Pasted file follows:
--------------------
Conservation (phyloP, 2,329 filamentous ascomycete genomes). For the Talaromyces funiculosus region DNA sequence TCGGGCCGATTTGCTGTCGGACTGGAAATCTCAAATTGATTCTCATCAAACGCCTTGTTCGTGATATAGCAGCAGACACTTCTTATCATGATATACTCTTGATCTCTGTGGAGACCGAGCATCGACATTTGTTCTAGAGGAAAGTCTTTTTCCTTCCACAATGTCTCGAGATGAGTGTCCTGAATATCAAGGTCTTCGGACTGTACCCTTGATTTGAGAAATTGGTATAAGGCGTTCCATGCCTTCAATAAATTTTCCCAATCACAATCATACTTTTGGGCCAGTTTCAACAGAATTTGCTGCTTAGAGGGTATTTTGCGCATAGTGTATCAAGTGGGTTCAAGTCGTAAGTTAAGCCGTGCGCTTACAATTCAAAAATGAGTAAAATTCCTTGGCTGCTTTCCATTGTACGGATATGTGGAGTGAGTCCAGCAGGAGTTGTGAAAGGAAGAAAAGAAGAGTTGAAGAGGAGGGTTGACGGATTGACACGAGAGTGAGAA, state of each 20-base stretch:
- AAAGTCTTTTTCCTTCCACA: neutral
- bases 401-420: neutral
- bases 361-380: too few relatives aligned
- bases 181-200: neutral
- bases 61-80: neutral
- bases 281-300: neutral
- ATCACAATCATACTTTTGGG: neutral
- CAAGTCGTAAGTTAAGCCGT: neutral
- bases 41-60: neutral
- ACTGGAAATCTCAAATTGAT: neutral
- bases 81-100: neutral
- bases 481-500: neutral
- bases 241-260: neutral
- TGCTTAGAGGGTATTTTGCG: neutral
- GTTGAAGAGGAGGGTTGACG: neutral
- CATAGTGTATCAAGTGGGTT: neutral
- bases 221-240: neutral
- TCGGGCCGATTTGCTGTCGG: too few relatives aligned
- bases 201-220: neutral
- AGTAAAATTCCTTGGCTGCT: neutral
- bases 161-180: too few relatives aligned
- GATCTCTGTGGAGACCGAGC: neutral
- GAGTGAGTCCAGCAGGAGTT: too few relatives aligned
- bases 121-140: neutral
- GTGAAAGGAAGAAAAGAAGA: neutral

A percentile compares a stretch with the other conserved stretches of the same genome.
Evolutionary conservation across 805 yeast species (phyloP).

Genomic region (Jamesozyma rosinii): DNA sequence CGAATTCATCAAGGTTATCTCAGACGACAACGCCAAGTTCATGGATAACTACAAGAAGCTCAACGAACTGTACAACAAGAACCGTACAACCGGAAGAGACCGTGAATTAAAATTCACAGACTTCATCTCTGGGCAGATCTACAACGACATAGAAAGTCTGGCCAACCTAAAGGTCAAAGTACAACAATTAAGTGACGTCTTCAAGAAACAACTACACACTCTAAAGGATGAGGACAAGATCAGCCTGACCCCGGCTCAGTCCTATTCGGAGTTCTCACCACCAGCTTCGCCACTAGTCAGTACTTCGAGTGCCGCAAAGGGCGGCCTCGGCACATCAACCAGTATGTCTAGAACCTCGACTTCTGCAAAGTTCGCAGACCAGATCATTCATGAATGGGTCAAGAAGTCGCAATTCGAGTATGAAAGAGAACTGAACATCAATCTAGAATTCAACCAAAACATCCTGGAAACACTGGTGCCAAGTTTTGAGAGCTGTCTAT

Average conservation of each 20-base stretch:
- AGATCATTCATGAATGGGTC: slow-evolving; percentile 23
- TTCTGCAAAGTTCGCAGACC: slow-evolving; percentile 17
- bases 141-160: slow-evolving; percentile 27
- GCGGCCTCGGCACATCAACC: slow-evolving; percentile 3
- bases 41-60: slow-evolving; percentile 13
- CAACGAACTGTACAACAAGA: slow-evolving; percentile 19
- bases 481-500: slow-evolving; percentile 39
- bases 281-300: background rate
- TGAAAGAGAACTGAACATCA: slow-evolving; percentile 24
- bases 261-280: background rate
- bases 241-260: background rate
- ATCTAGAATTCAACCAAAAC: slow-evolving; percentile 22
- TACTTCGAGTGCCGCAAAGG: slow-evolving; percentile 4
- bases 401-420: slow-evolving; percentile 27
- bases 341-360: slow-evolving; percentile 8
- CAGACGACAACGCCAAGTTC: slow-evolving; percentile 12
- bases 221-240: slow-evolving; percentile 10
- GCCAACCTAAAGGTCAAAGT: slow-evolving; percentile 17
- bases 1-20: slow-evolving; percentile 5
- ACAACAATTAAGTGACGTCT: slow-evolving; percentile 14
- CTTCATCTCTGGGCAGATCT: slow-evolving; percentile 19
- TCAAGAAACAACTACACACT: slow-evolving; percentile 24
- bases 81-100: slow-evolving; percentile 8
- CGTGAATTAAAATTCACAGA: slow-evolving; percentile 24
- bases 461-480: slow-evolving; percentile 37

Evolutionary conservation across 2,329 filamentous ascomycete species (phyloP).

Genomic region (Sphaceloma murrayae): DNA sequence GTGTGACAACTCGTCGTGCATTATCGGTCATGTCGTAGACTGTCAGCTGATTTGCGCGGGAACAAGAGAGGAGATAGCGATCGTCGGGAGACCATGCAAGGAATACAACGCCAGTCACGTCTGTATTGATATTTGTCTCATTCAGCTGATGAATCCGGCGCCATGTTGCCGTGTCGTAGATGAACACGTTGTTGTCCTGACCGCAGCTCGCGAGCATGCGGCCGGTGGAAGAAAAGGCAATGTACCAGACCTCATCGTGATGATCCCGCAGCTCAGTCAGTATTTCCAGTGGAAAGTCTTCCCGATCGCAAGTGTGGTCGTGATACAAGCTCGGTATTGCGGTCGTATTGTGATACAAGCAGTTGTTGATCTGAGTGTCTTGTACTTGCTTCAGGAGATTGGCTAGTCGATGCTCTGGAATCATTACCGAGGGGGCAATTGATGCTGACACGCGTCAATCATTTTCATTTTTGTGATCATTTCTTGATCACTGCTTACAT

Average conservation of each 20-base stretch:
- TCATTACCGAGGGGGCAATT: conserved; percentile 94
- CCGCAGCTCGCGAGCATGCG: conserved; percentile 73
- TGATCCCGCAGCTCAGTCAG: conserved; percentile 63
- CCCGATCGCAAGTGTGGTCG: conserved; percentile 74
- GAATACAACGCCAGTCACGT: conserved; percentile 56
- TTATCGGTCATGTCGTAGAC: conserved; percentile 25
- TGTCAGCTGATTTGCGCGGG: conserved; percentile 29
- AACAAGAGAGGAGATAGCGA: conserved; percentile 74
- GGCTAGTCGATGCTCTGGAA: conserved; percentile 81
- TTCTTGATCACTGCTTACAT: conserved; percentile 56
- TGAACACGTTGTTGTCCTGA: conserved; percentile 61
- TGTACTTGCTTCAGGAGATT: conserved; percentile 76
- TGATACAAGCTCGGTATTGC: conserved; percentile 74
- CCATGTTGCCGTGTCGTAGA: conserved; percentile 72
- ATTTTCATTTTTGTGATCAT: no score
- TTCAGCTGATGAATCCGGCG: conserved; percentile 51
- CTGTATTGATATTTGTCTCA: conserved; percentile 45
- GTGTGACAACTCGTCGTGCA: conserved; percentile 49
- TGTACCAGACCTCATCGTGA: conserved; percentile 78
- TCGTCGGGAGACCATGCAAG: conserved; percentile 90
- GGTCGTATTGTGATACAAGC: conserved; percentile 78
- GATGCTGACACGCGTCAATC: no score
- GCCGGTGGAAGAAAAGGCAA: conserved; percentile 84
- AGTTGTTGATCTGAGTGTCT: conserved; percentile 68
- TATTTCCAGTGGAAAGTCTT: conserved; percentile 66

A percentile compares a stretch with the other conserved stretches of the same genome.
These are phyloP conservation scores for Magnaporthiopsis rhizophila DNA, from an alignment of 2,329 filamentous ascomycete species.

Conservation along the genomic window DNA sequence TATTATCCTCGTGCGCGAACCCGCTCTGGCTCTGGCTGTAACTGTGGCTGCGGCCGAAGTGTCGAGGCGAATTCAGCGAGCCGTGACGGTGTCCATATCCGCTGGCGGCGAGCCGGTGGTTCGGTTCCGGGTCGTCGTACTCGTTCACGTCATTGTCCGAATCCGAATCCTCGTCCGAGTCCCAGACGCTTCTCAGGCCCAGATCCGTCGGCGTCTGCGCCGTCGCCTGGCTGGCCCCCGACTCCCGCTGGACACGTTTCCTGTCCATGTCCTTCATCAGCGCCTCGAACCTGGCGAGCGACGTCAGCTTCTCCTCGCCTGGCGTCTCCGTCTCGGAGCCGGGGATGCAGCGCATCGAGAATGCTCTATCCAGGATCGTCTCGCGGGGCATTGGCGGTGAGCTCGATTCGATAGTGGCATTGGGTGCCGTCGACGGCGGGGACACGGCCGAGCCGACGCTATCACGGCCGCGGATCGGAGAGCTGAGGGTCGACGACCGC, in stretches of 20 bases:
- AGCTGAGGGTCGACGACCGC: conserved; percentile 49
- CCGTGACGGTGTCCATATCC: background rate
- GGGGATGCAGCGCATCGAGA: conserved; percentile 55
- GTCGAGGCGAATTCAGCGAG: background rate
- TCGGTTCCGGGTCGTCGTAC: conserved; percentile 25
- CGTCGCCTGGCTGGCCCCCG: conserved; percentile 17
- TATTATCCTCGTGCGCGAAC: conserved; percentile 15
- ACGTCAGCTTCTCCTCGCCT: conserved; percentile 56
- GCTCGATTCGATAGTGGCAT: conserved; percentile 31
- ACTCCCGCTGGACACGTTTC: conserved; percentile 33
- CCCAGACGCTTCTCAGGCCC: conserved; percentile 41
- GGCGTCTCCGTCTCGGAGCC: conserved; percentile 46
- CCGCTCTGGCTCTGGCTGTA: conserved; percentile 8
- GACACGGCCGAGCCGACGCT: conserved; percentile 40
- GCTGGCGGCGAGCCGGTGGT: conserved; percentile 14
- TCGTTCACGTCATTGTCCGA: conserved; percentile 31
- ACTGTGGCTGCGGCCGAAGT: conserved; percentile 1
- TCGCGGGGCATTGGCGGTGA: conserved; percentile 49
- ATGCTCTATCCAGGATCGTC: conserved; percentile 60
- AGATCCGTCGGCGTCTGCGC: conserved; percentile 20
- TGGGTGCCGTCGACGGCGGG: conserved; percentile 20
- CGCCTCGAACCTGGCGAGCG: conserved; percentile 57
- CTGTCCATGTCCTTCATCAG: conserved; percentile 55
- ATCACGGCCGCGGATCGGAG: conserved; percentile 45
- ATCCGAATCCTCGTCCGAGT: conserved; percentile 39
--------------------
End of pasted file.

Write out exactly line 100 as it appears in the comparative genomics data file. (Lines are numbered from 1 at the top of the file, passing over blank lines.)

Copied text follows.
- GACACGGCCGAGCCGACGCT: conserved; percentile 40